By Howard Levitt And Puneet Tiwari
Victim’s experience is one of the worst workplace mistreatment cases these lawyers have ever seen
The wrong choice could be very expensive.
In the recent Ontario Superior Court decision of Osmani vs. Universal Structural Restorations Ltd., the employer paid a price which was staggering.
Rezart Osmani, a 48-year-old foreign worker from Albania, worked for USRL for only 14 months. But in that time, he was victim to some of the worst treatment we have seen, as detailed in the judge’s ruling in the case. His supervisor constantly used racial slurs toward him. Osmani was threatened with deportation if he questioned his assigned tasks. When he was hurt on the job site, his supervisor interfered with his Workplace Safety and Insurance Board (WSIB) claim, demanding that he not file a claim in order to save the employer money. Osmani felt obliged.
Worst of all, the supervisor hit Osmani in the testicles in front of all his co-workers with all of his might, doing so much damage that he later had to have the testicle removed.
Adding insult to this actual injury, when Osmani complained that he was having marital problems as a result, the supervisor advised: “I can help, bring by your wife.”
At that point, Osmani was done with USRL and claimed constructive dismissal. He sued both USRL for constructive dismissal and the supervisor for punitive damages, battery, and assault, among other things.
Osmani claimed that USRL was vicariously liable for the supervisor’s actions. The judge agreed and ruled in Osmani’s favour, awarding him an unprecedented amount.
USRL was liable for: $4,364 for four months’ severance for wrongful dismissal; $100,000 for battery; $25,000 for punitive damages against the supervisor personally; $10,000 for assault; $50,000 for human rights damages; $5,794 in unpaid wages; $75,000 for moral damages; and $25,000 in punitive damages.
The supervisor was responsible for only $25,000 of this grand total of $295,158, but if the supervisor proves unable to pay that amount, it can be collected from the employer as well.
Could the employer have avoided this? At the first serious evidence of this troubling behaviour, it should have fired the supervisor immediately. It can be difficult for smaller employers to terminate employees as often relationships form between colleagues. But was keeping the supervisor worth $295,158?
What about the permanent mental and physical damage that Osmani experienced? When employers choose to keep bad actors in the workplace, they end up paying, one way or another.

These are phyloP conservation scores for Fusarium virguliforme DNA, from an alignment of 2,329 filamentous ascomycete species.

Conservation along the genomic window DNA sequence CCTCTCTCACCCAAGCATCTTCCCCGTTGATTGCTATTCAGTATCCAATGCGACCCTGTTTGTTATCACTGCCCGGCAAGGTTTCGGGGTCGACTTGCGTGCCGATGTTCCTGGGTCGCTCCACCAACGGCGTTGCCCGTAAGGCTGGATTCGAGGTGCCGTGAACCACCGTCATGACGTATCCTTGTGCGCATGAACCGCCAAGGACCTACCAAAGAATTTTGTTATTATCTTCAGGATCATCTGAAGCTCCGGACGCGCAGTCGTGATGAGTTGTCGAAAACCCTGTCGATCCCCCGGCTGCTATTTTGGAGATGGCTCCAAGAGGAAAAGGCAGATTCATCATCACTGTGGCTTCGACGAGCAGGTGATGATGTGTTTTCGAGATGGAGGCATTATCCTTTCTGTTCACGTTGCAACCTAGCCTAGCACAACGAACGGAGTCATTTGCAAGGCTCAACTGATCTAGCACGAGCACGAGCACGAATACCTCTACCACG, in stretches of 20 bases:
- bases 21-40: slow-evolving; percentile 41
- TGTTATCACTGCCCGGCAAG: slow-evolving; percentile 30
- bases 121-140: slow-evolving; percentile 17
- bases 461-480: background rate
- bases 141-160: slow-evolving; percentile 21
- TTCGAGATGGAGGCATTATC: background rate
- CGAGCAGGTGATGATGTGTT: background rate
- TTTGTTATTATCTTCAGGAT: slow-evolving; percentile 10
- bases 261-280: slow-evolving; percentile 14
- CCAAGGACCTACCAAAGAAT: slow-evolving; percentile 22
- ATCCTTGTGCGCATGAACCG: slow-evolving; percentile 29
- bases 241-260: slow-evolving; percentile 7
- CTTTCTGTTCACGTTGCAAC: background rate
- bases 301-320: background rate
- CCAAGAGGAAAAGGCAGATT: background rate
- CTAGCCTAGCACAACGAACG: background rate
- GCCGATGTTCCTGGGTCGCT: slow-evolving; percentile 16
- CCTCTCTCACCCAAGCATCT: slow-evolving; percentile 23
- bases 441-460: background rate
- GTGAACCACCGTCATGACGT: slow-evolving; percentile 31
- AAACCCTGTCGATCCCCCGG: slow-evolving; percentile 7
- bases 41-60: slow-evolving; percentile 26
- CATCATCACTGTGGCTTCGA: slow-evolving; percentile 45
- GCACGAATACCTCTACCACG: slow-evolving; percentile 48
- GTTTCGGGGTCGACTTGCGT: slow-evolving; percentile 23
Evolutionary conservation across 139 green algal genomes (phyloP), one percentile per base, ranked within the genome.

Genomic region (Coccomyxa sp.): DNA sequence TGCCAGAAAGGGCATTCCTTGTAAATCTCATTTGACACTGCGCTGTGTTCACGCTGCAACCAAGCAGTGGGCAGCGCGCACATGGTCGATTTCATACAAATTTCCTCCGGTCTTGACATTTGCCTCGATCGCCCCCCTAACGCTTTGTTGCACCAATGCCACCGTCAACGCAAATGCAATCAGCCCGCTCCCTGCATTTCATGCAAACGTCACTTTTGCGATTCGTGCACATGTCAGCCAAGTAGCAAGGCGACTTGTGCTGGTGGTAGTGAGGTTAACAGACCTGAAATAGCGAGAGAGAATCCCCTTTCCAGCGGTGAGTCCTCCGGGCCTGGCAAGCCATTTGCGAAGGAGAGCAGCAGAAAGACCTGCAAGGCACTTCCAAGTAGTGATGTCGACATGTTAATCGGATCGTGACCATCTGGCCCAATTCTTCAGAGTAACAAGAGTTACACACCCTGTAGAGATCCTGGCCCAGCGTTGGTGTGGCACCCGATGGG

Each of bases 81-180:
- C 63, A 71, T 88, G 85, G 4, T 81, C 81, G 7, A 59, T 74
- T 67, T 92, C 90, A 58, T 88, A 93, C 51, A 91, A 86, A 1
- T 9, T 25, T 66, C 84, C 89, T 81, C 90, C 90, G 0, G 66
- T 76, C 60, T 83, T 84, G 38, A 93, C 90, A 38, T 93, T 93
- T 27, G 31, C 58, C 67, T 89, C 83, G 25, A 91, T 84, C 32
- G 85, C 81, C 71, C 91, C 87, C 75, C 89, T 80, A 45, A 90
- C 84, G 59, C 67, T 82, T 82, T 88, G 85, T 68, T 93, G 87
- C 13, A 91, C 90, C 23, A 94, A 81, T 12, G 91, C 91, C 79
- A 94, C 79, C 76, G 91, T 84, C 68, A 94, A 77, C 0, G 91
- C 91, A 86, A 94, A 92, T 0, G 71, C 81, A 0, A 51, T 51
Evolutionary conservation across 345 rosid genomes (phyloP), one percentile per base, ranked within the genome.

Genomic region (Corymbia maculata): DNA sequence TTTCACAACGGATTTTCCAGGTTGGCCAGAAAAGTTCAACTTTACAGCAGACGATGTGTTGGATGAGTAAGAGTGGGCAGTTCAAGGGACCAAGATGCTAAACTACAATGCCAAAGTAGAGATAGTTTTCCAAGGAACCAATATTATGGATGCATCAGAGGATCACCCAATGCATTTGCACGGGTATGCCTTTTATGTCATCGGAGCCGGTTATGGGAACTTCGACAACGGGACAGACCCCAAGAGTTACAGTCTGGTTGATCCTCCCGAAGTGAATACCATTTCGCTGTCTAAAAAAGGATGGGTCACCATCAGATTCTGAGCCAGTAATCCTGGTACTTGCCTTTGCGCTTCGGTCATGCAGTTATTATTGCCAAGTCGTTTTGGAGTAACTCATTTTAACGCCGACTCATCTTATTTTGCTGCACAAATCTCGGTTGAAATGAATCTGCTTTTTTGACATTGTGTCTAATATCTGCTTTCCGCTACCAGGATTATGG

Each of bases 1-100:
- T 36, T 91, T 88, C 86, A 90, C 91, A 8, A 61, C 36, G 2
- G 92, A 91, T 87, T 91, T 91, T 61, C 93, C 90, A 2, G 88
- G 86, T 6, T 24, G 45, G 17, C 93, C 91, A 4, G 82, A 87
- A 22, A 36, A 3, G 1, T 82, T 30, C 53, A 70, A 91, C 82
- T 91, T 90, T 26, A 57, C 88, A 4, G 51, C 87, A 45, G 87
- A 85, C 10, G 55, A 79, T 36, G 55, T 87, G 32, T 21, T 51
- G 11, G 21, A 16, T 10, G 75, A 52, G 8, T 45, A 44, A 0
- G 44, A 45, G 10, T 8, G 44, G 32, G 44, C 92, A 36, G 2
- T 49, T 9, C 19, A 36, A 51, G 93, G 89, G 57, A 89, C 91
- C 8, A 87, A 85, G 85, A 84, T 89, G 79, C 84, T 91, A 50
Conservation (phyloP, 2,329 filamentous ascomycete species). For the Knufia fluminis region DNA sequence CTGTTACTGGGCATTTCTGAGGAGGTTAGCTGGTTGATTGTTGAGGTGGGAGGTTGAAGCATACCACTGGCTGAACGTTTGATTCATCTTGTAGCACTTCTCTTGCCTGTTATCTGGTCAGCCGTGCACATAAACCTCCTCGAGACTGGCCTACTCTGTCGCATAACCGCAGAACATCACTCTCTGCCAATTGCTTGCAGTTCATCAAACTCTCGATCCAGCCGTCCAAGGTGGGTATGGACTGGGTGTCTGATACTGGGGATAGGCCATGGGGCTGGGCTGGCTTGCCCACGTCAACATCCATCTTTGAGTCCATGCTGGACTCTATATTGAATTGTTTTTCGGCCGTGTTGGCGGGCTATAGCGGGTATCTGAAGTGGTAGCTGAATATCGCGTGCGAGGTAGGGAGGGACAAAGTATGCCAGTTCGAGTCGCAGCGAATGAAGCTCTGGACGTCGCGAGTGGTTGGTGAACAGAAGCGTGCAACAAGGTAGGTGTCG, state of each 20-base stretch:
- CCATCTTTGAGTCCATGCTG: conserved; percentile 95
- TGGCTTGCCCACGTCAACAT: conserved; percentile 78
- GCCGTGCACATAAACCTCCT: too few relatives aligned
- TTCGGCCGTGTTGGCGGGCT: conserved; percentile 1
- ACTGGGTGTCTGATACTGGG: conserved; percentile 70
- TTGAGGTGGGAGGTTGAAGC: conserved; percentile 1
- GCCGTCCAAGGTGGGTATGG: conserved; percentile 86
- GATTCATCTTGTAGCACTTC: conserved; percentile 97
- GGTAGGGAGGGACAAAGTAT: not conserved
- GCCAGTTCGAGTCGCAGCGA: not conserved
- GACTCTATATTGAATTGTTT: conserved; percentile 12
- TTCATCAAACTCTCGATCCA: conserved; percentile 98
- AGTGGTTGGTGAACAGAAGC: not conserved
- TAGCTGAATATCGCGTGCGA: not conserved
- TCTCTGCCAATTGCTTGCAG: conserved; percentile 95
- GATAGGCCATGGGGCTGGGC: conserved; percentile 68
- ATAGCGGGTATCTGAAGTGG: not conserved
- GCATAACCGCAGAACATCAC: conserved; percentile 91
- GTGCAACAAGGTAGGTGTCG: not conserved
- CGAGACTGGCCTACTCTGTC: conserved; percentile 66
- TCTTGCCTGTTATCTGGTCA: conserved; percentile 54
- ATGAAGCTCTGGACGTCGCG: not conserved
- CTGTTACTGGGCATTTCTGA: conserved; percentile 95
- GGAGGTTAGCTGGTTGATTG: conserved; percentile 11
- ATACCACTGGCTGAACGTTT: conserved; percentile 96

Takeaways for employers
In health and safety legislation across Canada, employers have a duty to maintain not only a safe working environment for their employees, but to investigate any complaints of harassment. In the Osmani case, Osmani’s complaints were met with comments such as “send him back,” implying he would be deported. No investigation was completed. The employer chose to support the supervisor.
A thorough investigation will provide an objective assessment of the situation, allowing the employer to act on that information and possibly terminate the bad actor with cause. Not to mention, the employer has a statutory duty to investigate.
This investigation can generally be done, and certainly less expensively, by an objective trained internal manager not by an outside investigator looking to get future assignments by pleasing the employer, dragging out the investigation while the workplace is paralyzed and charging often six figure amounts. .
2. Have a policy
All employees should receive workplace policies when they start working. This includes health and safety, codes of ethics and conduct, and even IT policies. Ensuring these policies are in place tells employees that you take their well-being seriously. A separate policy for managers as to how they treat employees is useful. New managers should be trained on how to manage direct reports consistent with that employer’s policies and culture.
3. Perform background checks
Often, a simple background check can reveal details about an employee that would have otherwise remain hidden. If USRL knew the supervisor had a history of this type of behaviour, he may not have gotten the job.
4. Terminate for cause when justified
Employers are often hesitant to terminate employees for just cause. It is the ultimate punishment that has an extremely high threshold. In the Osmani case, the employer would have had cause to summarily terminate the supervisor’s employment. It chose not to.
Terminating an employee without cause when an employer actually has just cause precludes the employer from bringing up the employee’s bad behaviour in the event of a lawsuit, and opens the employer to further liability in a wrongful dismissal suit if the employer’s offer is not accepted. Also, and less considered, condoning serious misconduct sends an unfortunate message to other employees and third parties. Always check with an employment lawyer to determine whether you have cause to terminate an employee or not. Most Canadian employers have become overly hesitant to take action — do not make that mistake.